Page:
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The concept of “independent learning” is not easy to define. It is also misunderstood because some favour simplistic or palatable explanations.

One result of this is poor implementations of “independent learning” by schools and institutes of higher learning. These interventions range from highly-structured lessons students attempt at home to total abandonment of the student.

The reason why “independent learning” is poorly understood and implemented is that it is multifaceted. Instead of identifying as many facets and embracing them, some focus only on what it convenient.

For example, teachers under pandemic pressure might superficially convert a series of lessons into worksheets and YouTube videos, and then call that an “independent learning package”. It is none of those things.

There is no need to reinvent independent learning. We might first borrow from Gibbon’s spectrum of self-directed learning or SDL (2002), that is: 

  • incidental self-directed learning
  • teaching students to think independently
  • self-managed learning
  • self-planned learning
  • self-directed learning

Related note: Knowles (1975) also has a guide for SDL, but this might be pitched more towards adult learners and learning.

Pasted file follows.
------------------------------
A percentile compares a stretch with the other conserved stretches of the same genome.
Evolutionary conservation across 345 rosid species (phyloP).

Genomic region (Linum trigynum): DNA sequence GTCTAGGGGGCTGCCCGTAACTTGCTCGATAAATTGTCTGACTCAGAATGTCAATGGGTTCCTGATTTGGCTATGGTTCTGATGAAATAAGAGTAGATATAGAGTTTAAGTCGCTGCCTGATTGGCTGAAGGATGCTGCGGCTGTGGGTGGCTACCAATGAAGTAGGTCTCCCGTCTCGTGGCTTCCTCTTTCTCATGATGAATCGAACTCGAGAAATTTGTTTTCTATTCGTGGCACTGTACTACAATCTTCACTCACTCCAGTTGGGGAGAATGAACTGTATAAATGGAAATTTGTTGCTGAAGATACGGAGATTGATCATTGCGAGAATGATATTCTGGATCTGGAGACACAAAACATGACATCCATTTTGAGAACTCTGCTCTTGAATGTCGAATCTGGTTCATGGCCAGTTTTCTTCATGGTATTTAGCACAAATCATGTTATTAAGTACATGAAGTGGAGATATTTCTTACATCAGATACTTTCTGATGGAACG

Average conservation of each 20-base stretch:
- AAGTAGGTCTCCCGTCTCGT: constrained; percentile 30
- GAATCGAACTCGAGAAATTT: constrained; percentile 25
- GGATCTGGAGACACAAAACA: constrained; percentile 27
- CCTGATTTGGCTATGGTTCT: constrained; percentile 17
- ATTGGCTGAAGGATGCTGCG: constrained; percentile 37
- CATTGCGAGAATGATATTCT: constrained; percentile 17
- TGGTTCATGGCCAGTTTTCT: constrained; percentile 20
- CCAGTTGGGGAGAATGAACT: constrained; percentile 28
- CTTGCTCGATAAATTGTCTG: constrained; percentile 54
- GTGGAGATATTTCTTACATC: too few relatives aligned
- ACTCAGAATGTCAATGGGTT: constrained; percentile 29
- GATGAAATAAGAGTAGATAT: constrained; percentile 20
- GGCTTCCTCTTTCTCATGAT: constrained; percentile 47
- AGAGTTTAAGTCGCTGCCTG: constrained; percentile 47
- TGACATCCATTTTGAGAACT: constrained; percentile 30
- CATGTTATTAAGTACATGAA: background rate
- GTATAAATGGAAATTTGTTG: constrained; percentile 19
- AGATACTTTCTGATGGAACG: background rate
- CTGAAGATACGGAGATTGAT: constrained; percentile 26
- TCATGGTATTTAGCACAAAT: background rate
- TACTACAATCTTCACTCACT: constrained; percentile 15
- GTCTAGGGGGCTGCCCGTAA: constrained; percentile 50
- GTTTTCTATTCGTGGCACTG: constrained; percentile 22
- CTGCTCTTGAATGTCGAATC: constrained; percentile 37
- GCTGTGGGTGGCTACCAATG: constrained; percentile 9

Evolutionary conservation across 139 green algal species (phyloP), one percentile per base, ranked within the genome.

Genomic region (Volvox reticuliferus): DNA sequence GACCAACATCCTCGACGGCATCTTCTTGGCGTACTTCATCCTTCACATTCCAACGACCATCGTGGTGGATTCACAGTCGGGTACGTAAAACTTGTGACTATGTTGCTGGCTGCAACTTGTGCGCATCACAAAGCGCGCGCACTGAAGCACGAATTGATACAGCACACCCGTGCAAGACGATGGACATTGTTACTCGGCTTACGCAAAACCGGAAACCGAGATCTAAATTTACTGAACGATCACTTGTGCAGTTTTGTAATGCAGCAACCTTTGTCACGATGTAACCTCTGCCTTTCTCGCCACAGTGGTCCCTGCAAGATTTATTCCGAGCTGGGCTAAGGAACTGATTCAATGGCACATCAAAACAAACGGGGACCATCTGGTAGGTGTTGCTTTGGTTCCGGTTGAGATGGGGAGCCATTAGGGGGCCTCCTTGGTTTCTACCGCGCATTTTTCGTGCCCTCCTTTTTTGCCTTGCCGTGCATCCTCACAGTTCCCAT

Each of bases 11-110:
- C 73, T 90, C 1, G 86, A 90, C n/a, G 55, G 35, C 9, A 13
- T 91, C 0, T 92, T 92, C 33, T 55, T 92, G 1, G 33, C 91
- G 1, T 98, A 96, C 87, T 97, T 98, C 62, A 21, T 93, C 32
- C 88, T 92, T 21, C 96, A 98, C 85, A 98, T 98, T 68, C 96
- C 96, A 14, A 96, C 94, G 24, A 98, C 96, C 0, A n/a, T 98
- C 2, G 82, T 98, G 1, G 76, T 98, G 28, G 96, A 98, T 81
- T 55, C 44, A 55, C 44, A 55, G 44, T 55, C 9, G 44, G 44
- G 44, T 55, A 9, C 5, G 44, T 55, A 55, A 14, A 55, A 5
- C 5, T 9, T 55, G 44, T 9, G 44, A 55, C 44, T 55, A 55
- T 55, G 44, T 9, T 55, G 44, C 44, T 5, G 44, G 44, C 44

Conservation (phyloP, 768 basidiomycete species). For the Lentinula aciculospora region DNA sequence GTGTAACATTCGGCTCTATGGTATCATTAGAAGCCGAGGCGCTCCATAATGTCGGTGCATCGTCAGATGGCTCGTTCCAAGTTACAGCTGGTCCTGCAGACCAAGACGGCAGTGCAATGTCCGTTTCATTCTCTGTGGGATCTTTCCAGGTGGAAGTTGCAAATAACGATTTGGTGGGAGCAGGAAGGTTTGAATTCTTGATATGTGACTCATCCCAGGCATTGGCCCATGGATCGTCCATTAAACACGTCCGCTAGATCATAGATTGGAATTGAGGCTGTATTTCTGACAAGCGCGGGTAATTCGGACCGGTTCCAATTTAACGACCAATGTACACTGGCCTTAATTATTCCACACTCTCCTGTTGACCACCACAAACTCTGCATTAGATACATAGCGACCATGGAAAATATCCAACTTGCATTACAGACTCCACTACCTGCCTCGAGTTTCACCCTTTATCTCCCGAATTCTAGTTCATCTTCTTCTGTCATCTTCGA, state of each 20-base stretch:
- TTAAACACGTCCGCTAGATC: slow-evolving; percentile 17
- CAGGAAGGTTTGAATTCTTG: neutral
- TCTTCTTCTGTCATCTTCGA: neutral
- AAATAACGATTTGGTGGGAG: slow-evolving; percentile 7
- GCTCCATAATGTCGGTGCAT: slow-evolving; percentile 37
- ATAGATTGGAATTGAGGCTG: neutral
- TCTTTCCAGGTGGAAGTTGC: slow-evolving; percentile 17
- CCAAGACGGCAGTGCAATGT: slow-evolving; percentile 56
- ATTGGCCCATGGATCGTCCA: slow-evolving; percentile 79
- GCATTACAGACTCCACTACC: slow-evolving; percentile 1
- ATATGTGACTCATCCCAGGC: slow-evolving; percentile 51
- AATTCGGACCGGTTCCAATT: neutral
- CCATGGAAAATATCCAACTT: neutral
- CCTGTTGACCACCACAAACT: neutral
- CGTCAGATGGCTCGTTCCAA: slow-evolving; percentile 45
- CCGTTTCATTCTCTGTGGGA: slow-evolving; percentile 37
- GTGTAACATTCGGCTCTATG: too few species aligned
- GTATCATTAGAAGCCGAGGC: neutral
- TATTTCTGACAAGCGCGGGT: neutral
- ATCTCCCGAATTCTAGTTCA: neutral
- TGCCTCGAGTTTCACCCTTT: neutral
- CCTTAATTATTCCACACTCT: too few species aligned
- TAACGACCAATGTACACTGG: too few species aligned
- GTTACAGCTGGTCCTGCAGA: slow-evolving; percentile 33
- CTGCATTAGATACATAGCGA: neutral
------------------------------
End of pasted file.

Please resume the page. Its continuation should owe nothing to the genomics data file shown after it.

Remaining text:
If I was at a roundtable discussion, I would argue that independent learning is what happens at the self-directed end of the spectrum. Such learning could be driven by curiosity, a meaningful problem, or a passion or interest.

Such learning is typified by powers of observation, the ability to tinker iteratively, and endurance in the face of FAILure (FAIL: First Attempts In Learning). Truly independent learning is sustained by record-keeping, critical reflection, and strategic thinking.

Independent learning is complex and multifaceted concept. Ignoring what others have already written about it and trying to reinvent it for branding is an ego trip. This does a disservice to education and does not help learners be truly independent.


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